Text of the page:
A special discount, product giveaway or other highly attractive promotion offered only through YouTubers can help create a stir for your products as audience members take advantage of the deal and comment about it on YouTube and elsewhere, furthering the cycle of social proof beyond one influencer.

 

According to Retail Customer Experience, 52% of consumers say the number one reason they shop online is for discounts. And, according to a study conducted by Forrester Consulting, "the majority of consumers said digital coupons were more likely to influence their purchase decision than any other type of promotion."

 

Killer feature, killer advice, killer deal. Anything you can do to help YouTube creators look good and provide benefits to their audience while featuring your product is going to move your marketing from influence to action.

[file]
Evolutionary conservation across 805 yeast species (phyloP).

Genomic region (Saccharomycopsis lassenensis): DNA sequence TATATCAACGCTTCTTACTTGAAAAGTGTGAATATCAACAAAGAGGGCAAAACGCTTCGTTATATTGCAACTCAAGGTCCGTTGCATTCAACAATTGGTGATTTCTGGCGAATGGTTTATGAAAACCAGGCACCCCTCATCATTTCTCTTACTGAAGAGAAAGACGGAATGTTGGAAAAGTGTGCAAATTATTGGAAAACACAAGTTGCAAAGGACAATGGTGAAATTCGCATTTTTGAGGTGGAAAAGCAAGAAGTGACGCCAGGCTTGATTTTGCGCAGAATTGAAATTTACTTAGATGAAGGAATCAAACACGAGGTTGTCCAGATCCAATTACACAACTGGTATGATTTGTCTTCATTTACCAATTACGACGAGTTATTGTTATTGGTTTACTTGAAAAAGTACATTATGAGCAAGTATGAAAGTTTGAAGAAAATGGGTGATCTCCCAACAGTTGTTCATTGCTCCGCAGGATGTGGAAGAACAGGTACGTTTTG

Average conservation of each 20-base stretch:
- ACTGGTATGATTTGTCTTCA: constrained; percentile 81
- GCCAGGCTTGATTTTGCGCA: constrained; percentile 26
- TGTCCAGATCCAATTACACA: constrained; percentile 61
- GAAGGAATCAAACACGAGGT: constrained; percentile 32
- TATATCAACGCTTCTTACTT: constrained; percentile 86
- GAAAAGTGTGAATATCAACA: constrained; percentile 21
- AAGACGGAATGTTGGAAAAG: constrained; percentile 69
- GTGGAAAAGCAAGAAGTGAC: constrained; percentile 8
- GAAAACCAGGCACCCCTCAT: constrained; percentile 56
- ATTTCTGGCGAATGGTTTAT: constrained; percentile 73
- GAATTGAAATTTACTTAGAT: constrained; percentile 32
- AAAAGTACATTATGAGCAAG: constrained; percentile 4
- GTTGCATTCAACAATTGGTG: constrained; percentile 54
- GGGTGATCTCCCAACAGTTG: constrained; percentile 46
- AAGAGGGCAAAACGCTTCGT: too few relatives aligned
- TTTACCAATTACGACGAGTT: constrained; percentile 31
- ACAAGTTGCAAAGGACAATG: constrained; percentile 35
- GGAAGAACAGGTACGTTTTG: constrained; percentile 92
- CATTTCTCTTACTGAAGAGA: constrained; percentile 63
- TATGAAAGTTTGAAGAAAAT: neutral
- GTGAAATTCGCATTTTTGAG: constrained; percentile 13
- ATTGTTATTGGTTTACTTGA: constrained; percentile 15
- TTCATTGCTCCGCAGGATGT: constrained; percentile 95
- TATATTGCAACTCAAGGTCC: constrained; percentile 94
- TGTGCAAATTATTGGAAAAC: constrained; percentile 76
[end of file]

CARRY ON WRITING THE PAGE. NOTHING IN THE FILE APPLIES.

Bonus Tip: Use YouTuber-Created Content at the Point of Sale

 

Sharing testimonials and favorable media coverage have been shown to improve website conversions because they lend your company added social proof that the user doesn't have to go find-- it's served up right there to see. The same is true of video on product sales pages. According to Shopify, product videos placed at the point of sale increase the likelihood of purchase by as much as 64%.

 

We often talk about the many benefits of gaining earned media on YouTube, and this is another one. Serving up independent content to consumers in a buying mood is so powerful, we're actually building ways for you to leverage videos where your consumers buy-- right on your site, with a new video player widget, and even on Amazon, with a simple Chrome browser extension.

 

As we build out and test these new features, we'd love your feedback. Feel free to download the extension using the link above and let us know what you think. Or, if you want to try using video on your own product sales pages, let us know you want in on the beta!

 

Have other ideas about inducing action from an influencer marketing campaign? Please share in the comments.

FacebookLinkedInTwitter